THE launch of a new dementia research centre in Hull will see more people offered innovative treatments for the disease, experts hope.
Local MPs Alan Johnson and Diana Johnson will attend the official launch of the NHS Dementia Research Centre at the Humber NHS Foundation Trust Memory Clinic in Hull tomorrow.
Last month at the first G8 summit on the disease, David Cameron announced plans to double the UK’s investment in research to £122m to try and find a cure or disease-halting therapy by 2025.
One of six five-year programmes, the £5m ‘Promoting Independence in Dementia’ scheme will be rolled out across the region by University College London, Humber NHS Foundation Trust and Hull University.
The aim is that more people locally with dementia will be identified so they can access therapies and benefit from the latest research.
Doubts have been expressed over the advantages of early diagnosis, as drug treatments may only last six months.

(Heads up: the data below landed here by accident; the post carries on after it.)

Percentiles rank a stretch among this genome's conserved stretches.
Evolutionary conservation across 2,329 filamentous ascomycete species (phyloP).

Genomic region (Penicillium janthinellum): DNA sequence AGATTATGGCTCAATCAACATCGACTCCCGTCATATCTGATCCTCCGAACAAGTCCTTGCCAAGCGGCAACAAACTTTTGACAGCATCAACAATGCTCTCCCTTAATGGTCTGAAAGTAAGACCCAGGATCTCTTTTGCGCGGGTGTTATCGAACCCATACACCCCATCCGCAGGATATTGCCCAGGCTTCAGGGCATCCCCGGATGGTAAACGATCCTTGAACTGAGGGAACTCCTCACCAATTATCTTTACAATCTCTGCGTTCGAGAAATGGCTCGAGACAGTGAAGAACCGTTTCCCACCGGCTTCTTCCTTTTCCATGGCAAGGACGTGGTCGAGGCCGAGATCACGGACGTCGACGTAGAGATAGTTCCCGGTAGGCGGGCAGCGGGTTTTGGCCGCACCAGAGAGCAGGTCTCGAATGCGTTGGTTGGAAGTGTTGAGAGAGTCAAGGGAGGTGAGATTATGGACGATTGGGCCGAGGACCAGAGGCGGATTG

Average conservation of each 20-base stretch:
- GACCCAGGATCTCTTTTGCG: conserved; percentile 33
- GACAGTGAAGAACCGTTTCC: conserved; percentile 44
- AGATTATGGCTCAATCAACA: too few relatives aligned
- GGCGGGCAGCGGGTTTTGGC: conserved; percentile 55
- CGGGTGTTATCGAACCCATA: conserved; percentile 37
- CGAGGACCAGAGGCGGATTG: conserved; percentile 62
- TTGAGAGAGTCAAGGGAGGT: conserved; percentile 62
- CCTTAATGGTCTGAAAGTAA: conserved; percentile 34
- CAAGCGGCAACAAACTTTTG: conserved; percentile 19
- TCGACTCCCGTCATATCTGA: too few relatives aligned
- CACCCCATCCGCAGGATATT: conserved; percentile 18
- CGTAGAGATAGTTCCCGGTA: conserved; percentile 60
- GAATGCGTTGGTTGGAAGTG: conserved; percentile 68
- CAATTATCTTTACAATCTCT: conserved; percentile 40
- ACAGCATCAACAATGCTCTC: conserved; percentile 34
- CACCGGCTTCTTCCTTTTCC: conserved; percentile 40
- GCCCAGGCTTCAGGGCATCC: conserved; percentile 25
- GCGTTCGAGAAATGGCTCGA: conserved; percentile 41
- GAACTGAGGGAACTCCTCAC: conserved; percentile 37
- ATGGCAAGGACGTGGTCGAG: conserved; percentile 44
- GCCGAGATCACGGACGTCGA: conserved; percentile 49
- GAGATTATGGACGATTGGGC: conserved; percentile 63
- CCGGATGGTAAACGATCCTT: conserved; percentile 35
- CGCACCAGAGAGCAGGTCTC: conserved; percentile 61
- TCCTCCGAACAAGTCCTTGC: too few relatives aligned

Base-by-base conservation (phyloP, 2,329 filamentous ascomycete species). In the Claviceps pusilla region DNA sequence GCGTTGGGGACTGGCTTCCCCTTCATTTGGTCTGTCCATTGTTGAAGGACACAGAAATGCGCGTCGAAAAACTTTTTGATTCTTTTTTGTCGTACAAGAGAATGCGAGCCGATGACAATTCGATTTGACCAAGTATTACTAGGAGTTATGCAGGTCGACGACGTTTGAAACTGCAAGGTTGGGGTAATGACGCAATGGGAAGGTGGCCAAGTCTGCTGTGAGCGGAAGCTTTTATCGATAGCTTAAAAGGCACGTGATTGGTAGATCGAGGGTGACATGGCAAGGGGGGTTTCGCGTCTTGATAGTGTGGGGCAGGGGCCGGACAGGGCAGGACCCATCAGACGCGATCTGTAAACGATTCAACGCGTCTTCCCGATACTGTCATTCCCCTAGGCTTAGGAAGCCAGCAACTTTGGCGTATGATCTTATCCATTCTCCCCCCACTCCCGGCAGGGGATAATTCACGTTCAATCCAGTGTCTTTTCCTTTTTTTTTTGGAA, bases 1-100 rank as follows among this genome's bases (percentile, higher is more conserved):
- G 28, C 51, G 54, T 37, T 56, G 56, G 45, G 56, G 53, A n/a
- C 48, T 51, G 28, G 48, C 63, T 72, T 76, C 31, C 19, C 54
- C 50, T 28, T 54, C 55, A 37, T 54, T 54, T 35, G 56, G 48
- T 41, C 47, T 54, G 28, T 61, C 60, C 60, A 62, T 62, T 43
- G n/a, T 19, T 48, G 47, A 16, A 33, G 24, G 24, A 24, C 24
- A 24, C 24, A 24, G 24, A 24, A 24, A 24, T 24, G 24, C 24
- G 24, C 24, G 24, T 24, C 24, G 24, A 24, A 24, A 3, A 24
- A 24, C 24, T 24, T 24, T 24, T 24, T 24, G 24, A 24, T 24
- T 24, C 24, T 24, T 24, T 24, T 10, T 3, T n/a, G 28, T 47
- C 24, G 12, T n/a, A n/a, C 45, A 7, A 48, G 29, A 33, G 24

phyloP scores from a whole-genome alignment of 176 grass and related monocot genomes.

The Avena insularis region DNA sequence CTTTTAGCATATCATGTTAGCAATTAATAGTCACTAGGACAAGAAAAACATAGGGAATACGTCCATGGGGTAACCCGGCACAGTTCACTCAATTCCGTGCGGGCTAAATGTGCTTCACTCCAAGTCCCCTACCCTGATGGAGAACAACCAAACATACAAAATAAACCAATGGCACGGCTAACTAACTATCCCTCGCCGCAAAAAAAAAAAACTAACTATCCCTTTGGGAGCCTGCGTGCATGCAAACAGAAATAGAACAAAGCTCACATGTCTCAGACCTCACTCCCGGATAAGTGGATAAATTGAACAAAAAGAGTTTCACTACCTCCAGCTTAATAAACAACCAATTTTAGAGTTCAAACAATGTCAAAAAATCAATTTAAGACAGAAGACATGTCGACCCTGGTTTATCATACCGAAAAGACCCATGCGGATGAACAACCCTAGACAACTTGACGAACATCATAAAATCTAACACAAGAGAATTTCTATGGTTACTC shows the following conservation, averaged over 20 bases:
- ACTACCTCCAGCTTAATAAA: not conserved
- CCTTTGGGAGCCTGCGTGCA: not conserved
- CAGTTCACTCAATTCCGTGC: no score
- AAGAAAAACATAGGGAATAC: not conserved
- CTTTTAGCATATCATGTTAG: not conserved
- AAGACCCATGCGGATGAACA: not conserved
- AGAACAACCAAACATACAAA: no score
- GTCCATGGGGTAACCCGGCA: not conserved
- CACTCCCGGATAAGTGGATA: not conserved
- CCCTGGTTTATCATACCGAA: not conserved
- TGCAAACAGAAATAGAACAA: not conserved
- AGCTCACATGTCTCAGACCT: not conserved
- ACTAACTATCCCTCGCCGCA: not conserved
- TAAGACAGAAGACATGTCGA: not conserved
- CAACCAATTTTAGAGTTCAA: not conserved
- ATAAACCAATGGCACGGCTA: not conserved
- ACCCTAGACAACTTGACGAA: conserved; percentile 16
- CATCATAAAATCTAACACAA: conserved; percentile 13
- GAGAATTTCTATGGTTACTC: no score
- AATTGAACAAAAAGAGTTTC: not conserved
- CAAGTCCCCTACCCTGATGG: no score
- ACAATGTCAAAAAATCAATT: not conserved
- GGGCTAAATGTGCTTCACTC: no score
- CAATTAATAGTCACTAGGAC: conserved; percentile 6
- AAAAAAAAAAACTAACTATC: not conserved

However Hon Professor Esme Moniz-Cook, who leads dementia research for the trust and the university, said: “While that may be true here are lots of lifestyle, social and psychological therapies that people and their families can use which helps them live well for much longer – and in some cases up to 10 years.”
Treatments include Digital Reminiscence Therapy which uses computer software to create digital life-story books, communication support and interactive games for patients and their carers that prompts recollections that can form the basis of conversations and promote well-being.
Chief executive of Humber NHS Foundation Trust David Snowdon said: “A diagnosis of dementia is, of course, devastating both for the patient and also for their loved ones. However, identifying the condition early enables patients to plan their own care while they are still able to make important decisions about their future.
“Psycho-social treatments and other therapies are available here in the Humber region to help mitigate the degenerative effects of the condition.”